Chris Hoshnic was having dinner with a few friends in February when he told them about an event he was working on.
Hoshnic, an intern in Arizona State University’s Thousand Languages Project, was creating a community poem titled "The Landscapes of Language." The poem would be composed of words or phrases people submit showing their appreciation for Indigenous lands and read at the Northern Arizona Book Festival on April 1 in Flagstaff.
Hoshnic had his friends engage in the exercise, and later that night they texted or emailed to him to say they were surprised at the results.
“They said it was really difficult but pretty rewarding, too,” said Hoshnic, a junior who is pursuing a Bachelor of Arts degree in English through ASU Online. “One my friends said they went down a rabbit hole of what actual native land they were on. It was kind of cool. It just sparked curiosity, seeing what’s around them and outside of themselves.
“I think that’s really what is important to me. A lot of people don’t realize a big part of Phoenix is built on Native American lands. One of my good friends lives close to the reservation in Scottsdale, and she was just surprised native land was so close to her.”
Hoshnic is one of two ASU students doing community outreach activities this April for the Thousand Languages Project.
Acacia Wastchak, a junior who is pursuing a Bachelor of Science in international trade at the Thunderbird School of Global Management, is putting on an Earth Day Community Translation Challenge in France.
Flagstaff and France. Proving once again that ASU has no borders.
“I think it speaks to the fact that ASU is very international,” Wastchak said.
The Thousand Languages Project was created to translate works from Hayden’s Ferry Review, a semi-annual international literary journal edited by Master of Fine Arts students at ASU.
“It’s a project that I think is all about inclusion,” said Jacqueline Balderrama, a Mexican-American poet who is leading the Thousand Languages Project as the Virginia G. Piper fellow-in-residence. “Inclusion in the way where language can bring us together.”
Balderrama said outreach events such as the Northern Arizona Book Festival and Earth Day Community Translation Challenge are ways to draw people to the Thousand Languages website and “demonstrate how translation can build community and connect people.”
Those relationships aren’t just person to person. Hoshnic, who grew up on the Navajo Nation, said the multilingual community poem he and Balderrama edited and arranged — which is on the Thousand Languages website — will help people appreciate their relationship with the land they live on.
“I understand that the Thousand Languages Project is largely about translation, and I think the recognition of land is really the root of it for me,” Hoshnic said. “I think that’s really, really important. I think recognizing land and language are one in the same.”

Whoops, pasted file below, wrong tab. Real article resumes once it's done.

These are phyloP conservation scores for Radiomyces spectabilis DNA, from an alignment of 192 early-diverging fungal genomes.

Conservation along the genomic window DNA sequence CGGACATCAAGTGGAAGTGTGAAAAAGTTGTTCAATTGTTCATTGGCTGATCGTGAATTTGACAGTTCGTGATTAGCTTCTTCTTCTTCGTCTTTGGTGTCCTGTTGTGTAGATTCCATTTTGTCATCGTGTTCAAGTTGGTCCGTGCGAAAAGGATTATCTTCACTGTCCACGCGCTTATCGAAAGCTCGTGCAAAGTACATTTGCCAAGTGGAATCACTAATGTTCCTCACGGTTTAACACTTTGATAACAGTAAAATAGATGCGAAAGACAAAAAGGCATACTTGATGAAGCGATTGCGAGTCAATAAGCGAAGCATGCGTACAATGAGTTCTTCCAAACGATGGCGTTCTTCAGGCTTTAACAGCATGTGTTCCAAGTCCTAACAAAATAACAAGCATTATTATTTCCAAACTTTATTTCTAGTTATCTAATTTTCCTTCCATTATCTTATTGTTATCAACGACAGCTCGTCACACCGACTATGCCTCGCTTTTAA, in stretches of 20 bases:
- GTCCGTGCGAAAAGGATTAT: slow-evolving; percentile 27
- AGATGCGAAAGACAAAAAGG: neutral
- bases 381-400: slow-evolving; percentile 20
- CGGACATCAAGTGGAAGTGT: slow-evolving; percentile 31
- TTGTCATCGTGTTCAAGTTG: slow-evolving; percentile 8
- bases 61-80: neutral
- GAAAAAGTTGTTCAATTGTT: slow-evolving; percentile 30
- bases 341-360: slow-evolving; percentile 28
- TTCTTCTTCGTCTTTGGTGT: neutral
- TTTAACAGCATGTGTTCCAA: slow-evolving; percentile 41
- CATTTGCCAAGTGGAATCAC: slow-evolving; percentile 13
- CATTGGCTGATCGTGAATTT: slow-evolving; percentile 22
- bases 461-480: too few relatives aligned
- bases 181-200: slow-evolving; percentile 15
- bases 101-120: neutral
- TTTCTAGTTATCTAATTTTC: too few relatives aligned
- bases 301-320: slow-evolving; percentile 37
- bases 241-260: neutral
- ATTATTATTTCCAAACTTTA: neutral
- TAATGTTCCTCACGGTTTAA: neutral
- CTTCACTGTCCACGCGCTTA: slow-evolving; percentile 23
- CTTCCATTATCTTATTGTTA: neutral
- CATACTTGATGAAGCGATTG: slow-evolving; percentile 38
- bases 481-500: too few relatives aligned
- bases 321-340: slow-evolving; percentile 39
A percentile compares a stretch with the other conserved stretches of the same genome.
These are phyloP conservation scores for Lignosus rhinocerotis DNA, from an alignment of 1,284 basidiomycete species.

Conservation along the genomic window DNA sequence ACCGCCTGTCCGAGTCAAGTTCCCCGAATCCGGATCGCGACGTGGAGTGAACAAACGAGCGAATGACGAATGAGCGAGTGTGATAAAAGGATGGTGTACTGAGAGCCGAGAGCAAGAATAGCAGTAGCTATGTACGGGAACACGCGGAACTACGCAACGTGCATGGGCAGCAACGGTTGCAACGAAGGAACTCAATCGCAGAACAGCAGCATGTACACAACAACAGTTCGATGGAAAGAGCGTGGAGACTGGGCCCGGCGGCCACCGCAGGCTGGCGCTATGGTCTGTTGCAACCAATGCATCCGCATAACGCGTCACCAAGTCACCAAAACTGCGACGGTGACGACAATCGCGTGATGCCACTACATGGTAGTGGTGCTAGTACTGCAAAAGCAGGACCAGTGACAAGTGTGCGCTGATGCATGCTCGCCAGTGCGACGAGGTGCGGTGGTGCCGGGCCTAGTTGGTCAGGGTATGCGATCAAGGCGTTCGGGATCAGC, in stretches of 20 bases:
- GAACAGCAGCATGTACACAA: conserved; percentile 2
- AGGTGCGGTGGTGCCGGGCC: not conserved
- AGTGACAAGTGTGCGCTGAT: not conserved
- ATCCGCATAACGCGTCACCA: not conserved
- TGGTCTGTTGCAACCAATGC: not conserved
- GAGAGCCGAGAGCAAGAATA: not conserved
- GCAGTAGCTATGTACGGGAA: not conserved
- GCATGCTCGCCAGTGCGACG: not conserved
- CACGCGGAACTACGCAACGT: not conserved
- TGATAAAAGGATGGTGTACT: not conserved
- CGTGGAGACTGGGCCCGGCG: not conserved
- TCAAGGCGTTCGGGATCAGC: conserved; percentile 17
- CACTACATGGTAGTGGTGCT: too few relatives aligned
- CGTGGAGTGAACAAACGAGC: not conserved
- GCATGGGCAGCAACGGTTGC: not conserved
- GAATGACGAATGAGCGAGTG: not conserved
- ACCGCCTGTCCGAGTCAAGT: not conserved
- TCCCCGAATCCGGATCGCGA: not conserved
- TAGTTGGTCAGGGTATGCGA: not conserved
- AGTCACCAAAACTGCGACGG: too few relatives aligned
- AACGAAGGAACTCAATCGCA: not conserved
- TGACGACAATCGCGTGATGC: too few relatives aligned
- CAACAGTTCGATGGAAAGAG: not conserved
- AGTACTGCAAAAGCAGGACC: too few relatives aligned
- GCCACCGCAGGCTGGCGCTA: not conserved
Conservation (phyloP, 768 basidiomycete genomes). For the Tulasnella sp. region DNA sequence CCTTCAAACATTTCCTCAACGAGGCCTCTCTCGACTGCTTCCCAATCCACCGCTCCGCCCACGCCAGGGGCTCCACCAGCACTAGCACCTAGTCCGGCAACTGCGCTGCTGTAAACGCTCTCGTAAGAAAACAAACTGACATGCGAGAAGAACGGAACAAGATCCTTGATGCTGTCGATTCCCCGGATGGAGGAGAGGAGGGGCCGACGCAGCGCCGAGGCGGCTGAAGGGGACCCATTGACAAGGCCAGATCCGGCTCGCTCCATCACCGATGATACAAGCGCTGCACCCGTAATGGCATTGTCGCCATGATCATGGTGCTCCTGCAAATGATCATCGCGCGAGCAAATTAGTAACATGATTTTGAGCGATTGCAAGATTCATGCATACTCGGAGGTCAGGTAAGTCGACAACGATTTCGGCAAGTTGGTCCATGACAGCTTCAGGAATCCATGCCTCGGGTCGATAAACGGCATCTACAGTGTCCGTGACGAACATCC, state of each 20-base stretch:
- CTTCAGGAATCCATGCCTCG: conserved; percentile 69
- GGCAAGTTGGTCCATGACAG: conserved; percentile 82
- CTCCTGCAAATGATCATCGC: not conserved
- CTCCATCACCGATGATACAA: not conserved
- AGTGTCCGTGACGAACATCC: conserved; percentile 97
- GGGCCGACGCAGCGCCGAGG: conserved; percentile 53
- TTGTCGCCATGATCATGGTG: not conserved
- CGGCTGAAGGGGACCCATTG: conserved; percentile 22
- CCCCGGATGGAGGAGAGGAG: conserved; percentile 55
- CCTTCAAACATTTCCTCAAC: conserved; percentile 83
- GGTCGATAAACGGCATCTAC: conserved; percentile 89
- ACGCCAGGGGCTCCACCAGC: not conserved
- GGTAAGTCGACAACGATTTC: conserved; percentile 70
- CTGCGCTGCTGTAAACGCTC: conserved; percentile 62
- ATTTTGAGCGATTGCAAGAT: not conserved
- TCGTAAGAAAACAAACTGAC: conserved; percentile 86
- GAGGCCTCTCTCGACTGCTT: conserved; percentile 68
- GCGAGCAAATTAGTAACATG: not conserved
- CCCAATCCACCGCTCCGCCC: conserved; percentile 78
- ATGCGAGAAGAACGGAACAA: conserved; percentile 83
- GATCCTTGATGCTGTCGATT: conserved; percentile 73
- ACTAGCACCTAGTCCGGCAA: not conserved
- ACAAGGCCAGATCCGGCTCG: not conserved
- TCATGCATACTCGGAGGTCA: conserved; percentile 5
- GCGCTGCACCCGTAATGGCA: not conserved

Meanwhile, nearly 6,000 miles away in Marseille, France, Wastchak took on the task of running the Earth Day Community Translation Challenge. Wastchak, who needed an internship to complete her degree, was already translating works for the Thousand Languages Project and studying abroad.
Marry the best of three worlds, and the idea was born for the translation challenge.
“Since I was studying abroad, Thunderbird was like, ‘OK, if you do it while you’re studying abroad, in your community there, that brings in the international aspect,’” Wastchak said. “Then, of course, using marketing skills, cross-cultural communication and things like that.”
The translation challenge is for Jason Labbe’s poem “Blue in Green.” The poem:
If there are trees
Wherever you live now,
Look up. See sky,
Like chips of smooth seaglass,
Between the stripped limbs.
If there is water,
At the blizzard of minnows
In the weeds. Remember:
Space between bodies
Is necessary. Find me
If you have forgotten.
There are few places on earth more suited for the translation challenge than Marseille, where Wastchak is living. The city is the home of Aix-Marseille University, which has more than 80,000 students on five campuses and boasts a multilingual student body.
“It’s not just European students,” Wastchak said. “There are students here from the Middle East, Africa, Australia, South America. So, I’m trying to get as many languages as possible for the translations.”
One of the first translations Wastchak received was in Bengali – the official national language of Bangladesh – and she also got a translation in Sard, a romance language spoken on the Western Mediterranean island of Sardinia.
She made an e-magazine and printable zine of the translations, which will be available soon on the Thousand Languages website.
“It’s just a really cool thing to do,” Wastchak said.
And a way, along with Hoshnic’s poem, to bring the Thousand Languages Project to a larger audience.
Top photo by Suzy Hazelwood via Pexels.